San Francisco Supervisor Scott Wiener says the city needs to find a prompt and “humane” way to eliminate tent encampments that house a growing number of homeless people.
The growing presence of tent camps in San Francisco “represents our city’s failure to provide adequate housing/shelter and assistance for those who want help, as well as a failure to make clear to those who refuse help that tents on our sidewalks and in our public spaces are unacceptable” Wiener wrote in a letter last week (embedded below) to the heads of six city agencies.
“These tents are a public safety and a public health problem for the people living in them and for our neighborhoods,” Wiener added in an interview.
His remarks provoked outrage from one of the city’s leading homeless advocates.
“My chin dropped,” said Jennifer Friedenbach, the executive director of the Coalition on Homelessness.
“I thought it was in particular bad taste given how much people are suffering,” Friedenbach said. “He’s talking about ripping those tents from people who have no other choice but to sleep on the street.”
The tents give the homeless cover from the rain, Friedenbach said.
“Taking away people’s tents right now in the middle of these storms, that’s about as mean-spirited as you can get,” she said.
Among other requests, Wiener is asking city agencies for an estimate of how many tents are on the streets and the number of people living in them. While tents have appeared on city streets for decades, city officials say the number has grown in recent years and the onset of this winter’s rains has expanded their presence even more.
In the Mission alone, tent encampments have grown along parts of Division, Cesar Chavez, Vermont, 13th and 16th streets, as well as San Bruno Avenue.
That has increased the visibility of San Francisco’s homeless but does not necessarily mean a large increase in the population of people living on the streets. There were 6,686 homeless people in San Francisco at the beginning of 2015, according to last year’s count. That’s up 250 from two years earlier.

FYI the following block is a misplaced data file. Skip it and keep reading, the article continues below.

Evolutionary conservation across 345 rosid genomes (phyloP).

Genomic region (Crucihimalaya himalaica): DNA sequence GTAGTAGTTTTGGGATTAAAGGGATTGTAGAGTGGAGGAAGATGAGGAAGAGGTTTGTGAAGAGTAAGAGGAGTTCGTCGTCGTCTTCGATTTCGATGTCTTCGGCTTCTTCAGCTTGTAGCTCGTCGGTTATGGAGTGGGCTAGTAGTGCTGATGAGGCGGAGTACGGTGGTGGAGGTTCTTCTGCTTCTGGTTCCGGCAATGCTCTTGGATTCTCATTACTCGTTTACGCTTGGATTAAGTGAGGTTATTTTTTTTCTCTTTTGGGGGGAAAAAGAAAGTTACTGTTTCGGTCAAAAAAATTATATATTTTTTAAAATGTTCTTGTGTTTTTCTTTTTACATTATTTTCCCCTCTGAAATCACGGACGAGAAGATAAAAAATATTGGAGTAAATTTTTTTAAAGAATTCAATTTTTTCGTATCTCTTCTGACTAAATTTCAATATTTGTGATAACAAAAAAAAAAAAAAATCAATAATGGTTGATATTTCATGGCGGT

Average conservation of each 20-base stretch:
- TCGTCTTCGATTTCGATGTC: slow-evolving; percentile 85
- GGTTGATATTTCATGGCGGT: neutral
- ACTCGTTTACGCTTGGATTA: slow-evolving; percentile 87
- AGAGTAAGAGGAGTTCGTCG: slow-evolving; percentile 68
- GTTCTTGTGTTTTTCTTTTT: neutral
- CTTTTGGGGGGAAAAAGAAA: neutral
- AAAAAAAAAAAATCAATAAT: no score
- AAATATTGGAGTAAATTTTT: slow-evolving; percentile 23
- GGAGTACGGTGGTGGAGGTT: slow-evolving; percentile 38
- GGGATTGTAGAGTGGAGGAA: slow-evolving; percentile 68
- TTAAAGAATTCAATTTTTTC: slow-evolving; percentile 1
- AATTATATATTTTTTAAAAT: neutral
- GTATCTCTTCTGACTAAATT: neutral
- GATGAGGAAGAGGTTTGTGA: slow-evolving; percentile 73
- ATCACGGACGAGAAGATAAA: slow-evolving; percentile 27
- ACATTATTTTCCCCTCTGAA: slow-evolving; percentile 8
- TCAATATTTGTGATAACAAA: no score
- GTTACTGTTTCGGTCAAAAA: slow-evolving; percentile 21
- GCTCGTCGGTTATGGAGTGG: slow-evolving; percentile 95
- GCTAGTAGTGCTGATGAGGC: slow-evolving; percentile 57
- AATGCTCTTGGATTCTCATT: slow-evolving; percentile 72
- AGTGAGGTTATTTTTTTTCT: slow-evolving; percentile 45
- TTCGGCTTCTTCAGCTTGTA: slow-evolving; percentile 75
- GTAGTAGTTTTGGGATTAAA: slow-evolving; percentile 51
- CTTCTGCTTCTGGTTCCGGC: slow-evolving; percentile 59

Sam Dodge, who as director of Mayor Ed Lee’s Office of Housing Opportunity, Partnerships and Engagement is the city’s point man on homeless issues, says his counterparts in Los Angeles, Portland and Seattle have noticed similar growth in tent encampments.
Wiener says he’s not talking about bulldozing the tents. Instead, he wants the city to create a plan to transition homeless people living in tents into shelters or other forms of housing.
“The tents need to go away as part of that process,” he said. “It’s not an acceptable state of affairs and we need to put an end to it in a very humane way.”
Wiener and other city officials say San Francisco needs more facilities like the Navigation Center in the Mission district, a service center that aims to provide homeless people with permanent housing.
It makes sense that homeless people would use tents for cover from the rain, Dodge said, but they can make people living on the street more vulnerable.
“I’ve seen at least four different times where someone burnt out someone else’s tent,” Dodge said. “I’ve heard reports of women living in the streets and being assaulted in their tents.”
In fact, Allison Sparrow, a 33-year-old homeless woman, was an apparent homicide victim in a tent near 16th and Harrison streets on Dec. 18.
City officials say there are beds in shelters that are not always used at night that could serve homeless people now living in tents. There are about 30 to 90 shelter vacancies every night, Dodge said.
But tents provide space for someone’s belongings, where a shelter might not. Many city facilities allow people to bring in only two large bags.
“Shelter works for a lot of people,” Dodge said. “I think we need to really expand options for other people that shelter isn’t working for.”